America’s Forgotten Depression of 1920–21
The year is 1921…
America is less than three years removed from triumph on the Western Front. The twenties are set to roar… and the Jazz Age is in swing.
Warren Gamaliel Harding sits at the presidential desk. And the nation is sunk in depression…
U.S. industrial production plunged 31% between 1920 and 1921. Stock prices plummeted 46%. And corporate profits, a crushing 92%.
Unemployment ran as high as 19%. Storefronts nationwide gaped empty.
It was the great bellyache of the day.
Then suddenly it was over. The pain was acute… but the pain was brief.
By 1922 prosperity was finding its legs again.
Welcome to the Forgotten Depression of 1920–1921…
How America skirted depression in the early ’20s is a story seldom told.
But had it been otherwise, the Forgotten Depression may have become known to history as the Great Depression.
Why was it not?
Because the economic doctors of the day let the fever run its course… and let the ailing patient recover on his own.
Despite the Progressive Era’s encroachments and WWI’s assaults, laissez-faire still had roots in American soil — roots both deep and wide.
In the America of 1921 the stock market looked after itself… and buried its own dead.
Business was mostly on its own hook. And banishing the business cycle was not the work of government.
Just eight years old, the Federal Reserve was still in knickers.
Its role at the time was simple and it knew it — to provide liquidity to the banking system in the event of another banking crisis.
It is inconceivable today. But the central bank sat idle as the economic machinery seized heading into 1921.
In the words of one economic historian, “Despite the severity of the contraction, the Fed did not move to use its powers to turn the money supply around and fight the contraction.”
And if you can believe it — you may not — the Federal Reserve actually increased interest rates.
That is correct. It raised rates to 6% in 1921… right into the teeth of depression.
Angels of mercy, no! Raising interest rates in a depression. Didn’t they know?
Not until 1922, after the recovery was well along, did they reduce rates to 4% again.
And once depression broke upon the scene, Harding broke every one of today’s fiscal commandments.
Did he try to spend the country into recovery? Did he raise taxes on the rich?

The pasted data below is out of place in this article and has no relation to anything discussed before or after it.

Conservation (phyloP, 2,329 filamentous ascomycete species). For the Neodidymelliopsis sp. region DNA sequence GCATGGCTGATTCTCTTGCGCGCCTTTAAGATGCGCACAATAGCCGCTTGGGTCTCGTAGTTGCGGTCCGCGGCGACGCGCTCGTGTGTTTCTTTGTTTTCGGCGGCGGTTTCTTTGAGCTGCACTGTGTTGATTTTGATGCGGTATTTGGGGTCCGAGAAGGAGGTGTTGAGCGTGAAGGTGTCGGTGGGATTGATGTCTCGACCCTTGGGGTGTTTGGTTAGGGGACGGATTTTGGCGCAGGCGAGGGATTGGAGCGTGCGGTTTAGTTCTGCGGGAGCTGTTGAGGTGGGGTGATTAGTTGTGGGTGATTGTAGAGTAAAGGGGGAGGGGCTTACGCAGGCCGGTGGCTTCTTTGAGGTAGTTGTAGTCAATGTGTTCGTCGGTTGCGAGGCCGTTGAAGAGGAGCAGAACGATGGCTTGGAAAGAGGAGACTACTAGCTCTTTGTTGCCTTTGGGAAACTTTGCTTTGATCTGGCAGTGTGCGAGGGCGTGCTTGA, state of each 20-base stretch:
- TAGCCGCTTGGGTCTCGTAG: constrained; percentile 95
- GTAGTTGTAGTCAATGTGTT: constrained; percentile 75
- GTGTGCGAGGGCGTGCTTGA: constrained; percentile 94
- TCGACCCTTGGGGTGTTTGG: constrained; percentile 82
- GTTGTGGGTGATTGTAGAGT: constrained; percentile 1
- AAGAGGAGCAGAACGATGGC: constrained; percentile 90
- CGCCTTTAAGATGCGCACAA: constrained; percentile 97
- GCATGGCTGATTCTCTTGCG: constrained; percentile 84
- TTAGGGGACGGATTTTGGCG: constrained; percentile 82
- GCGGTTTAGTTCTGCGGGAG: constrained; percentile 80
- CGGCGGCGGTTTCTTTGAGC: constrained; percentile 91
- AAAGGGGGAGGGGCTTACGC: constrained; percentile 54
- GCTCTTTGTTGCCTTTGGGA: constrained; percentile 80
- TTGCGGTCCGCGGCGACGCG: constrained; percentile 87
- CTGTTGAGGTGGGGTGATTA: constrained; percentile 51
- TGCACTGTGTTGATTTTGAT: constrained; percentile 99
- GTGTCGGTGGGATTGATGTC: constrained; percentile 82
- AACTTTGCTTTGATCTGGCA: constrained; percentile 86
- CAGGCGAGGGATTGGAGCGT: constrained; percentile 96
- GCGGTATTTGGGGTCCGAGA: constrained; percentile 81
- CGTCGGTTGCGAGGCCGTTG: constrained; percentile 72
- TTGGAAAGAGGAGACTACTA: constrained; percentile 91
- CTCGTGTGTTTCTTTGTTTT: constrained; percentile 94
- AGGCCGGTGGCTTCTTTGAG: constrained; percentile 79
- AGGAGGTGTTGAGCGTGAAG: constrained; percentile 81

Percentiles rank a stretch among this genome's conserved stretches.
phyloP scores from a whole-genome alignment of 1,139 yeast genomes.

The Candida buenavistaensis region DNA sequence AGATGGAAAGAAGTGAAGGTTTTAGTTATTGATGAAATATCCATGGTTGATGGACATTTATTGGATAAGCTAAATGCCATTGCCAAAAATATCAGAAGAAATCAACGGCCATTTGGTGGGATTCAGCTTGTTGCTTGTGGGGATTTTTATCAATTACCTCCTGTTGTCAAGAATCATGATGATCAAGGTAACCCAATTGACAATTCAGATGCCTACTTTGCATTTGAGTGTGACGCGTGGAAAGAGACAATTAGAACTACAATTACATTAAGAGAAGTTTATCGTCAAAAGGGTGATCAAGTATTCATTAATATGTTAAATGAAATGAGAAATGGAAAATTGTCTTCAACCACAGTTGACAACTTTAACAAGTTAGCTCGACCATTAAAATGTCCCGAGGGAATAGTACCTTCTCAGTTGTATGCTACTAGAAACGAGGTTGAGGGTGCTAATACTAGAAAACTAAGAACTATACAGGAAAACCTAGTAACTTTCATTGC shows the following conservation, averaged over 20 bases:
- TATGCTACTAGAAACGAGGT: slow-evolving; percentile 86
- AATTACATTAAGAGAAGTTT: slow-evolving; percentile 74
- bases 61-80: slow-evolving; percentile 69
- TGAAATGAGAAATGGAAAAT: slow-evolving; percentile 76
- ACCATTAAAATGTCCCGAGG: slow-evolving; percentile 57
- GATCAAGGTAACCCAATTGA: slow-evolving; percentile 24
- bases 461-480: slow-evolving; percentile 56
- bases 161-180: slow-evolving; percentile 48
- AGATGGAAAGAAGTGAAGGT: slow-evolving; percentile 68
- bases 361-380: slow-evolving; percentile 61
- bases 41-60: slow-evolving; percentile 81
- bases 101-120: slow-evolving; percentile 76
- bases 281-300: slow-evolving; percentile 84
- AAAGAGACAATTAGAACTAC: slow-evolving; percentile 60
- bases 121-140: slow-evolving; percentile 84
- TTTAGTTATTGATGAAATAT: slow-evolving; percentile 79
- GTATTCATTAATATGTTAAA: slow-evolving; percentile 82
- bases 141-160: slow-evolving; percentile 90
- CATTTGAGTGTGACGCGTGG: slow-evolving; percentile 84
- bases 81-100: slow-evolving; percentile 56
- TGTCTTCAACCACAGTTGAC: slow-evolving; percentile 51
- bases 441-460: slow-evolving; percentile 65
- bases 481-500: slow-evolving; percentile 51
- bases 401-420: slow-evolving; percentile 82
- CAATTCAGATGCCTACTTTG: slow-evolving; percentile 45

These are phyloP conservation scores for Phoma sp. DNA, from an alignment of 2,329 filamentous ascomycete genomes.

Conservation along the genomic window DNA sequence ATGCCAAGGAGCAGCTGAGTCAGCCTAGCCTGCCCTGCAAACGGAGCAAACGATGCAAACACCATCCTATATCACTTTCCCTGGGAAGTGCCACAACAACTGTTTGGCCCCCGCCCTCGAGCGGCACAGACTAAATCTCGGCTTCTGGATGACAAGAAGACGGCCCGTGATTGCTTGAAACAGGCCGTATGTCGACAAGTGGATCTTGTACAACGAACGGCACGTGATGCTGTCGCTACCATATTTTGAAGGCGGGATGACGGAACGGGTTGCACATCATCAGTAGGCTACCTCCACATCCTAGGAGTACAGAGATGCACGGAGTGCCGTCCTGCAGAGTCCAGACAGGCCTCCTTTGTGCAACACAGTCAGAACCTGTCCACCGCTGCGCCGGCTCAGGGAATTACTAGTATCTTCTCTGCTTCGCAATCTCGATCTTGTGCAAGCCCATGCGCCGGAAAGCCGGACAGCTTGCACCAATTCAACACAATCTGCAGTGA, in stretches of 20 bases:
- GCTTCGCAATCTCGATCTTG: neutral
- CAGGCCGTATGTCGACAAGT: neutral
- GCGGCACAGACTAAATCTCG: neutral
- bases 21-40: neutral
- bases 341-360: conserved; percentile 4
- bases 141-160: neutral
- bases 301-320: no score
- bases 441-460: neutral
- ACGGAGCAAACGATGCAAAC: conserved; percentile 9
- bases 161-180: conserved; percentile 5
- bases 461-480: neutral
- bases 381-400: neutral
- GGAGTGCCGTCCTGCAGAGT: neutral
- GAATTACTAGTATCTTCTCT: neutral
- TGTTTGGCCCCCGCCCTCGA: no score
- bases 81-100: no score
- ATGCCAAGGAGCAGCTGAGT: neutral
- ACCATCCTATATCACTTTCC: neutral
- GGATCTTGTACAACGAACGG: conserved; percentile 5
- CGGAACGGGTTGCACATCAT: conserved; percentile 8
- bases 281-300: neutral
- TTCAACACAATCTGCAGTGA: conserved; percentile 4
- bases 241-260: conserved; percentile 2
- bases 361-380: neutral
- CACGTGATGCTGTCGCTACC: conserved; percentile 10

No and no.
Harding nearly sawed the federal budget in half between 1920 and 1922. He shriveled the national debt by a third. He slashed taxes A through Z.
If Paul Krugman existedat the time, he would have screamed blue murder and set Mr. Harding down as an enemy of the people.
But Harding followed a different set of lights than the good Dr. Krugman…
Imagine — if possible — a contemporary president taking this grim message before the American people:
We will attempt intelligent and courageous deflation, and strike at government borrowing which enlarges the evil, and we will attack high cost of government with every energy and facility which attend Republican capacity…
Let us call to all the people for thrift and economy, for denial and sacrifice if need be, for a nationwide drive against extravagance and luxury, to a recommittal to simplicity of living, to that prudent and normal plan of life which is the health of the republic.
Harding prescribed a medicine too bitter for modern America. But it was the proper medicine in the proper dose.
Recovery was underway by the summer of 1921. Unemployment sank to 6.7% by the following year… and a vanishing 2.4% the year after.
Industry was on the jump again.
As one economic historian noted, “The economy rebounded quickly from the 1920–1921 depression and entered a period of quite vigorous growth.”
In summary, the budget was cut… the money supply fell… and interest rates rose.
Deadlier medicine is scarcely imaginable to today’s economic healers.
The great Jim Grant, who wrote a book on the Forgotten Depression of 1920–1921:
By the lights of Keynesian and monetarist doctrine alike, no more primitive or counterproductive policies could be imagined.
Yet these policies proved so primitive and counterproductive the country was out of depression within 18 months.
The facts are the facts.
But for his efforts — or lack of efforts — Harding has been read out of history altogether.
It was the saint FDR who “saved capitalism from itself” a decade later with his New Deal and assaults upon free enterprise.
But history smiles upon men of action… even if the wrong action.
Inaction makes for dull history. And idle historians.
But if Harding had been the man of action FDR was, the 1920s might have been known as the Great Depression — not the 1930s.
And the term “Roaring Twenties” would probably be as unknown today as Harding himself…
for The Daily Reckoning